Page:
How Chinese capital controls are fueling organized crime in Britain


Chinese capital controls

When China tightened its controls on money leaving the country, President Xi Jinping inadvertently sparked organized crime in Britain.

In the wake of the stock market collapse in 2015-16, Beijing enforced tighter capital controls to avert downward pressure on the renminbi – and strengthen Community Party control.

Chinese citizens are not allowed to transfer more than $50,000 (£41,159) out of the country in one year and are only allowed to transfer money less than this for specific purposes. Violators of capital controls risk a fine of up to 30 percent of the currencies involved and, in the most serious cases, criminal prosecution.

It has pushed many citizens on the mainland, as well as students studying abroad, into the hands of organized crime networks that abuse the strict rules to launder black money and generate fees.

Now UK legal professionals are bracing for regulatory action as authorities begin to toughen up payments.

The Solicitors Regulation Authority (SRA) will issue new warnings on how to comply with the regulations in a few weeks, while the UK’s National Crime Agency (NCA) is poised to release more information on how Chinese criminal networks operate in the UK.

As it ramps up enforcement action, the NCA arrested a 33-year-old Chinese national in Teesside last week as part of a major investigation into a suspected money laundering network.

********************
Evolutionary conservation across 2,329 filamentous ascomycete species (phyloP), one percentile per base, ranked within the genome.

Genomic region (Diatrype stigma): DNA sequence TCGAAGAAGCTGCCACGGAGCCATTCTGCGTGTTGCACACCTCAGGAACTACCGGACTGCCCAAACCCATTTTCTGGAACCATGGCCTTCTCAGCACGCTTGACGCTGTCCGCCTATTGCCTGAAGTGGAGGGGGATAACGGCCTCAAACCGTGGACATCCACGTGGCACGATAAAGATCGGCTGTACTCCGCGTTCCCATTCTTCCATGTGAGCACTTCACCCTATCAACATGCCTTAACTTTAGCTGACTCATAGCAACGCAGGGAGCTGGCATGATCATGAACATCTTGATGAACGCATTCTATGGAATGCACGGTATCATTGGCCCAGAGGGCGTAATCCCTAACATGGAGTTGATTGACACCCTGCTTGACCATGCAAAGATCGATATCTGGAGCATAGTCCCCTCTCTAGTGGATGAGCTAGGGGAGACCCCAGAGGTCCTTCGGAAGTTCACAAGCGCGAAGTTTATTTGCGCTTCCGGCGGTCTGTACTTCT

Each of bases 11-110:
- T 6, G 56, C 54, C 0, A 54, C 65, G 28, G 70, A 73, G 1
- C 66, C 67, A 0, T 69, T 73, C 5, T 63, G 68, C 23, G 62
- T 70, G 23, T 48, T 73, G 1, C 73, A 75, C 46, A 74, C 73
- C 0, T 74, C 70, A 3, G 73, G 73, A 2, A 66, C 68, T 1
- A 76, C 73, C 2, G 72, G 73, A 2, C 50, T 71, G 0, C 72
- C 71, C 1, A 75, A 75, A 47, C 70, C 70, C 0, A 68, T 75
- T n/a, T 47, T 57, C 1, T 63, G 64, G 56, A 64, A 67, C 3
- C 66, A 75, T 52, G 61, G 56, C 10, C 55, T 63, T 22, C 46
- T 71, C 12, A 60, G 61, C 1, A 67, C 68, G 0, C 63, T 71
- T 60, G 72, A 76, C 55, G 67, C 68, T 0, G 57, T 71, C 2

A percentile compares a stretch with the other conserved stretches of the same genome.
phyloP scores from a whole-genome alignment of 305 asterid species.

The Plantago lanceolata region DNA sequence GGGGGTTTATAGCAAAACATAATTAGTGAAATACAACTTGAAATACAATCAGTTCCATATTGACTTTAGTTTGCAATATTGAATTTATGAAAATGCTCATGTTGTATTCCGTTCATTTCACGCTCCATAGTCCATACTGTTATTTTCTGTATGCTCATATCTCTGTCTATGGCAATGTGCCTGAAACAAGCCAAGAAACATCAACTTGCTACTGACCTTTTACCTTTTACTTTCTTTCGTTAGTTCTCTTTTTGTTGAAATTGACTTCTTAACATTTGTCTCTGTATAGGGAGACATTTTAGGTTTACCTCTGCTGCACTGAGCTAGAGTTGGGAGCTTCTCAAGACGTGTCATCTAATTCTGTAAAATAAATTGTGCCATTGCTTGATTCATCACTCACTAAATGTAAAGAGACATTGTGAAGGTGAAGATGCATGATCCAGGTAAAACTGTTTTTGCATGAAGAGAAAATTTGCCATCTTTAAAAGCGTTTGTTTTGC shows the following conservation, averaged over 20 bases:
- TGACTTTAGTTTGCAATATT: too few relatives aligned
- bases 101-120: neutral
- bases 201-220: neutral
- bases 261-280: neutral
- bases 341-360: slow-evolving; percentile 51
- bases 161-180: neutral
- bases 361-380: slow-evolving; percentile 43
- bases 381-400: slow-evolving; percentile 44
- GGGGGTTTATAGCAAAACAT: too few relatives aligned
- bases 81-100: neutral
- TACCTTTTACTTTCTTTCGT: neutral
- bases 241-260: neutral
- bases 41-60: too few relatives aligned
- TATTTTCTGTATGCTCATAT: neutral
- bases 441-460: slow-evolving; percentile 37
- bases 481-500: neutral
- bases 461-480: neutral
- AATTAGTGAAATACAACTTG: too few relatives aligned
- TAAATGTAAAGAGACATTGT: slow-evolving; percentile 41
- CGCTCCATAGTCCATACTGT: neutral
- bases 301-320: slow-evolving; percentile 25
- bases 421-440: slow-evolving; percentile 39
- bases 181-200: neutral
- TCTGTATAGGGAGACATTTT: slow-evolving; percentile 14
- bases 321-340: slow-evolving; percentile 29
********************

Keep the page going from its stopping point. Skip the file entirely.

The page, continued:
The renewed focus on such organized crime comes as part of a wider fight against illicit money in the wake of the invasion of Ukraine.

Sue Hawley, director of campaign group Spotlight on Corruption, said: “Suddenly there is a major political focus that is increasing the pressure on regulators and law enforcement to show results.

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“We know that political mood music shapes and fluctuates where law enforcement officers deploy their resources. There really needs to be some serious thought about the big picture at the level of Chinese money laundering in Britain.”

The NCA first warned city professionals of the growing problem in a report in 2019, warning that China’s underground banking sector could be worth billions of pounds.

The agency describes it as “a form of informal value transfer system”, adding: “It is likely that its prevalence is driven at least in part by the Chinese government’s policies and regulations regarding personal currency transactions and the removal of of capital from China.”

According to the NCA, these criminal organizations often pose as a legitimate money transfer service to lure customers. The gangs accept clean money from Chinese families and offer to move it to Britain and other countries for a fee before depositing the money – often the proceeds of crime – into a British bank account.

Graham Mackenzie, an anti-money laundering expert at the Law Society of Scotland, says the plans pose a “significant and growing threat” and lawyers should remain “vigilant”.

He said: “We continue to review transactions where funds received from China, or from sources with a nexus or other ties to China, follow unusual or questionable transaction patterns or are otherwise not reasonably accounted for.

“Over the past few years, several of our inspections have uncovered activities that are highly suspicious with features of money laundering activity.”

Chinese President Xi Jinping - Selim Chtayti/Pool Photo via AP

Chinese President Xi Jinping – Selim Chtayti/Pool Photo via TUSEN

The UK banking sector has warned authorities about a number of cases of individuals being recruited as donkeys to deposit funds.